Re: Speciation - how do you know?

Paul Crowley (
Sat, 19 Oct 96 10:31:23 GMT

In article <54901i$> "Gerrit Hanenburg" writes:

> (Paul Crowley) wrote:
> >It's sometimes a choice between a theory which explains the
> >data and no theory at all.
> Explaining the data is not enough.
> I'm sure the littoral ape theory has an explanation for the
> differences in tooth structure and facial architecture between
> A.afarensis and A.boisei that undoubtedly involves shellfish.

A theory does not have to explain everything, especially in
biological fields. A.boisei is so exceptional, that it may be
a long time before anyone has the beginnings of an explanation.

> Ad hoc explanations without testing will get you anywhere.

The littoral ape theory has many explicit and implicit tests or
forecasts, such as:
a) shellfish remains will be found with hominid fossils to
the extent that will show they formed part of the diet
throughout hominid existence;
b) fossil hominids found on inland sites will show a strong
bias towards the early adult age range with indications
of early death resulting from excessive tooth wear
caused by unaccustomed diet;
c) fossil hominids found in sites further from the coast will
show a smaller proportion of pre-adults.
d) the initial adaptation to bipedalism will be shown to be
early and fast;
e) fossils of infants and young will show fully bipedal feet
-- without an ability to grasp; these will long pre-date
any significant expansion in brain size;
f) adaptations for an arboreal existence will be shown to be
lost quickly;
g) early hominid fossils will not be found at any significant
distance away from large bodies of standing water;
h) the theory maintains that soft-body adaptations occurred
early; early hominid fossils may show indications of
subcutaneous fat, especially in females; nakedness and
sweating might also possibly be indicated;
i) studies of the DNA of human water-borne and water-reliant
parasites will tend to show a very long evolution,
indicating the long existence of large, localised,
resident hominid populations;
j) no significant evidence of hunting will be found before
about 200 kya.

I'm sure I could think of more, but that's enough for now.

> >All hominids (including H.s.s.) have thick enamel. It is absurd
> >to say that H.s.s. enamel is a primitive retention from an LCA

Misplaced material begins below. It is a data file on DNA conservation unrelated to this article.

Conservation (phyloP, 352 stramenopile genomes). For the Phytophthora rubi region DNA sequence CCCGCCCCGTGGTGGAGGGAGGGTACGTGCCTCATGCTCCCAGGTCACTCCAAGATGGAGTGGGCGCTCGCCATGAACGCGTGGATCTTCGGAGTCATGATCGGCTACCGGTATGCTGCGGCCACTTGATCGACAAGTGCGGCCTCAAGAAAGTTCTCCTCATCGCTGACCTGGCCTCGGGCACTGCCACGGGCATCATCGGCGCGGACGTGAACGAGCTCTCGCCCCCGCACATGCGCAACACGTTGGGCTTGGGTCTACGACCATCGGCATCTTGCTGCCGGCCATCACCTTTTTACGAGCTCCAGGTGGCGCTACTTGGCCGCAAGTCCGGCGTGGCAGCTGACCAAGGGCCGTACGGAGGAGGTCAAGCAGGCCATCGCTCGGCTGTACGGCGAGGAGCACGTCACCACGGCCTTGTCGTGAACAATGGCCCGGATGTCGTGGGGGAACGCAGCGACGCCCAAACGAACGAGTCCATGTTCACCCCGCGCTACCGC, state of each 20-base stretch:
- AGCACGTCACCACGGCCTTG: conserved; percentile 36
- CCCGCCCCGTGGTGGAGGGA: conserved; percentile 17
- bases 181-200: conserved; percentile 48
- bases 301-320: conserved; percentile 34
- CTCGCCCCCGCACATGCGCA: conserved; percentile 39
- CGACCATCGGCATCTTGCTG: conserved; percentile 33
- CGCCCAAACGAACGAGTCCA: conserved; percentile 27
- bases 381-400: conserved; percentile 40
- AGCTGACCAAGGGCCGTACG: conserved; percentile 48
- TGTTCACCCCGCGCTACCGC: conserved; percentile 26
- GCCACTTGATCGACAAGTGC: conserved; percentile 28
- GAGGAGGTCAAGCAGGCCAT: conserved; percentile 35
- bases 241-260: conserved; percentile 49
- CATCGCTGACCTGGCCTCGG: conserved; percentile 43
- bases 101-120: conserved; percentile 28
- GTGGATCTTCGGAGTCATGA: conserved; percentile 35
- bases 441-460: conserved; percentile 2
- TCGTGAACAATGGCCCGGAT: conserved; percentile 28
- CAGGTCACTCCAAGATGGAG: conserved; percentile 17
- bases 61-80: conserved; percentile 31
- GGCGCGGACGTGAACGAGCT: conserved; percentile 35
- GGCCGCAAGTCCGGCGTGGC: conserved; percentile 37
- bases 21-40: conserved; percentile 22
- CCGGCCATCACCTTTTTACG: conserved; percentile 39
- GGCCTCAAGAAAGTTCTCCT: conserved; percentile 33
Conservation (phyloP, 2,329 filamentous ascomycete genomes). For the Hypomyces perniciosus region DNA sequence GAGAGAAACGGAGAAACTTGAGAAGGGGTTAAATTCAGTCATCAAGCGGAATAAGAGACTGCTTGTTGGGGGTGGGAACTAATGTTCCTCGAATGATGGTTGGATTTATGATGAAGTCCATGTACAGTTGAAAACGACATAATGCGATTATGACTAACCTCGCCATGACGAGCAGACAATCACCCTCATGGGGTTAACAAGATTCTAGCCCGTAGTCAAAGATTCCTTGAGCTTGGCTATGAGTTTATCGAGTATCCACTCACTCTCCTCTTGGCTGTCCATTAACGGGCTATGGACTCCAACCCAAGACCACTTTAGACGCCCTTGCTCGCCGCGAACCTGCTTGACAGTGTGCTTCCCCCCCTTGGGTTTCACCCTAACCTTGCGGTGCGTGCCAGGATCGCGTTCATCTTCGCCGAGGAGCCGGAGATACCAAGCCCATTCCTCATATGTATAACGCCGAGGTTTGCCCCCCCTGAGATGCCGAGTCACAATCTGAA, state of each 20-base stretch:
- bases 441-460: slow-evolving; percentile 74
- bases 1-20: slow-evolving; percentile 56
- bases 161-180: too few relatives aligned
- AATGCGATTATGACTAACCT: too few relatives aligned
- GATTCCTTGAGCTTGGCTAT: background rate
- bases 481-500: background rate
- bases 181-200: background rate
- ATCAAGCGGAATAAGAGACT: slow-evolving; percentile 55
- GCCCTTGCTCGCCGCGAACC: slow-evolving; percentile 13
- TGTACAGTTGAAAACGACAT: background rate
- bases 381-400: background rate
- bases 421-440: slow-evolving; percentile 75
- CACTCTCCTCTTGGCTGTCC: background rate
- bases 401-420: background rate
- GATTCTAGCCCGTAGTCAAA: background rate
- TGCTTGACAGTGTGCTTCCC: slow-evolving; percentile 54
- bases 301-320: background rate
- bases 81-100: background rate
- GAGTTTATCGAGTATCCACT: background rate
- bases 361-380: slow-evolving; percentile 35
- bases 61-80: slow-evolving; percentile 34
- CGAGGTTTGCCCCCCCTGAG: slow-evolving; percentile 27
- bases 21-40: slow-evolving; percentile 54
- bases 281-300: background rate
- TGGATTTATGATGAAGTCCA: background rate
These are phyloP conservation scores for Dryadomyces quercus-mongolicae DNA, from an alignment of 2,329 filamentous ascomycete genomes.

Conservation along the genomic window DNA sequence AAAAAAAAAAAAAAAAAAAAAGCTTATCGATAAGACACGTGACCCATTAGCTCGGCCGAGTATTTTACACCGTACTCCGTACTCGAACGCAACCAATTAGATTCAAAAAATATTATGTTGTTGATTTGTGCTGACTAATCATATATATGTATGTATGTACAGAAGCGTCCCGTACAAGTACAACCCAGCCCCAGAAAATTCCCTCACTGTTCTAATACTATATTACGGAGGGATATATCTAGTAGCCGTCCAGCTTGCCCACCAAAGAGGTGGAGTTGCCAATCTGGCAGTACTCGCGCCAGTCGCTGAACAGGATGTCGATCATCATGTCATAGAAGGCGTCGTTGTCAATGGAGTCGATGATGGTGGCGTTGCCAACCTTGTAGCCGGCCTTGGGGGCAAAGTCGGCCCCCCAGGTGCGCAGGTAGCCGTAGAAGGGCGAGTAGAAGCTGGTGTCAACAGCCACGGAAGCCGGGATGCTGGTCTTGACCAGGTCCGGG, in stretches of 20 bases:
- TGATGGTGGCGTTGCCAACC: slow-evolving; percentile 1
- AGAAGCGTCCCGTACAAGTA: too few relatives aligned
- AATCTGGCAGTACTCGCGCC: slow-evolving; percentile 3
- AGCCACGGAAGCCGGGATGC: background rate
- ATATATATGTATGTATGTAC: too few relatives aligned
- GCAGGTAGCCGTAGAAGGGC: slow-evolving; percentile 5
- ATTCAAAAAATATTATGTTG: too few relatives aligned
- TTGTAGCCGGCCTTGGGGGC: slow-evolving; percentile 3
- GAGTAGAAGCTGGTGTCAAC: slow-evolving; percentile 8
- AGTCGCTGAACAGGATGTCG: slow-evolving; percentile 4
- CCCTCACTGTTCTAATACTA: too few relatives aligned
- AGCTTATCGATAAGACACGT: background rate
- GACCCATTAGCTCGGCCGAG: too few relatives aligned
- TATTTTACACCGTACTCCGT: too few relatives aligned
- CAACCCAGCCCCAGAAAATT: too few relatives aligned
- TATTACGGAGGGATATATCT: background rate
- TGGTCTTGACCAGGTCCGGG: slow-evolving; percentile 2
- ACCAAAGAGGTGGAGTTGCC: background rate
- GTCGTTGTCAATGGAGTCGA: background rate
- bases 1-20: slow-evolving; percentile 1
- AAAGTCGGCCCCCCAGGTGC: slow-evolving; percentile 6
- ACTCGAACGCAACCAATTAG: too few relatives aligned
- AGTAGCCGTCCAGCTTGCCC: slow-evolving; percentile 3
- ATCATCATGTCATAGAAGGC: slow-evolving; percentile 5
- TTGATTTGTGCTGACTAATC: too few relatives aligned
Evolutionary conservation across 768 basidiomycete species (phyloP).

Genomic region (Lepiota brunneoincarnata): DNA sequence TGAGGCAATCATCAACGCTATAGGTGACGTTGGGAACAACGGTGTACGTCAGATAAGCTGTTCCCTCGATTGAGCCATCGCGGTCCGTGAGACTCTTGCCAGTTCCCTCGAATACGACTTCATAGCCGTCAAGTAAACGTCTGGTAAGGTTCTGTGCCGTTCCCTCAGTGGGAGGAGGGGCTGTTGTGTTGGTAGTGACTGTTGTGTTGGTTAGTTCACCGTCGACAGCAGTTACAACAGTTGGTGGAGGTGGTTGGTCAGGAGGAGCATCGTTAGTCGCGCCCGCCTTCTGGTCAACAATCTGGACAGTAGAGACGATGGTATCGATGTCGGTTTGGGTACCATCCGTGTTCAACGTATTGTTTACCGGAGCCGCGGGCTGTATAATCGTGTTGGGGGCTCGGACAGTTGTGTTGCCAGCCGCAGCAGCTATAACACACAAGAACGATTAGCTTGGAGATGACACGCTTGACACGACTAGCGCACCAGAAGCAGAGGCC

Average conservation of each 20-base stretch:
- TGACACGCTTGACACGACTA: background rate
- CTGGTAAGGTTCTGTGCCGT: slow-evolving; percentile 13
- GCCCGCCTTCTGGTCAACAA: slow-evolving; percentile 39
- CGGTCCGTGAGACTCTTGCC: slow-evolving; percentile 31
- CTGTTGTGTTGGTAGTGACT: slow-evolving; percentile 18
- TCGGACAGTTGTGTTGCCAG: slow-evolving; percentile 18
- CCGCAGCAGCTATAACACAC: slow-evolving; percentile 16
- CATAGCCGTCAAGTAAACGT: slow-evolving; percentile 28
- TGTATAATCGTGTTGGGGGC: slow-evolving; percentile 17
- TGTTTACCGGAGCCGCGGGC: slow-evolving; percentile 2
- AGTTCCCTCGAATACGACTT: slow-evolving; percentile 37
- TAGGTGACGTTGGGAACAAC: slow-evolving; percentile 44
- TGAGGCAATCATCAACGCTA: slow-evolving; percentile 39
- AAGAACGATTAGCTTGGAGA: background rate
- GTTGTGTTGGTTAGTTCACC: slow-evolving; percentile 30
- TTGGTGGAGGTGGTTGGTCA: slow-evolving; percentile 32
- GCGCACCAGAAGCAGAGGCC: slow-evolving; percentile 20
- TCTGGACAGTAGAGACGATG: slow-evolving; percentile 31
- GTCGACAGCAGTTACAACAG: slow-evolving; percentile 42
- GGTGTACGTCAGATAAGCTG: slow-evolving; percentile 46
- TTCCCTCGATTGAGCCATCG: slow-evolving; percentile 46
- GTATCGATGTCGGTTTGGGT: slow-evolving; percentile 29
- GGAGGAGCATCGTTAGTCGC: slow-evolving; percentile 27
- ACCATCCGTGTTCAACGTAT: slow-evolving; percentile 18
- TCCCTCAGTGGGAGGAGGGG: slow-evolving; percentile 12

> >7 mya - which is implied by your argument. Enamel (and dentition
> >generally) is expensive and will evolve rapidly in new circumstances.
> How do you determine whether or not a certain tissue is expensive?
> I would say that brain tissue is metabolically expensive since it
> requires a relatively large supply of oxygen(3.5 ml/100gr./minute),but
> how is that in case of teeth?

Expense can be seen in many ways. Blood supply is good, but not
the only one. The cost of the change may be high. The Hss 20%
reduction in the last 20 kya has resulted in a lot of impacted
wisdom teeth, so the loss in size must have had significant
benefits - namely, a reduction in cost. Again the speed of
change in a new niche is an indication. The loss of large
canines occured quickly in early hominids. Presumably they did
not need them, so they lost them fast; so they must have been
costly. Also, observation of living primates and other mammals
can tell us that an organ is expensive. When a canine goes, the
animal often dies soon after. Those individuals that keep the
best canines predominate and have more offspring. It's a
perpetual weapon race.

> >The exceptionally thick enamel of the earliest hominids needs
> >an explanation; so also does the thick enamel of all hominids,
> >including H.s.s. How many explanations are there?
> Thick enamel may very well be a response to an abrasive diet,but a
> diet can be abrasive in different ways.

So early, mid and late hominids had an abrasive diet. An abrasive
diet of what?

> Crushing shellfish is only one of them. (and unlikely in the case
of primates)

Since late hominids had a diet of shellfish ("coincidentally"
abrasive) and were, in fact, primates, the "unlikeliness" goes
out the window.

> Why do Orangutans have thick enamel?

Who knows? Has anyone done a "Jane Goodall" on Orangs? They'd
need a head for heights.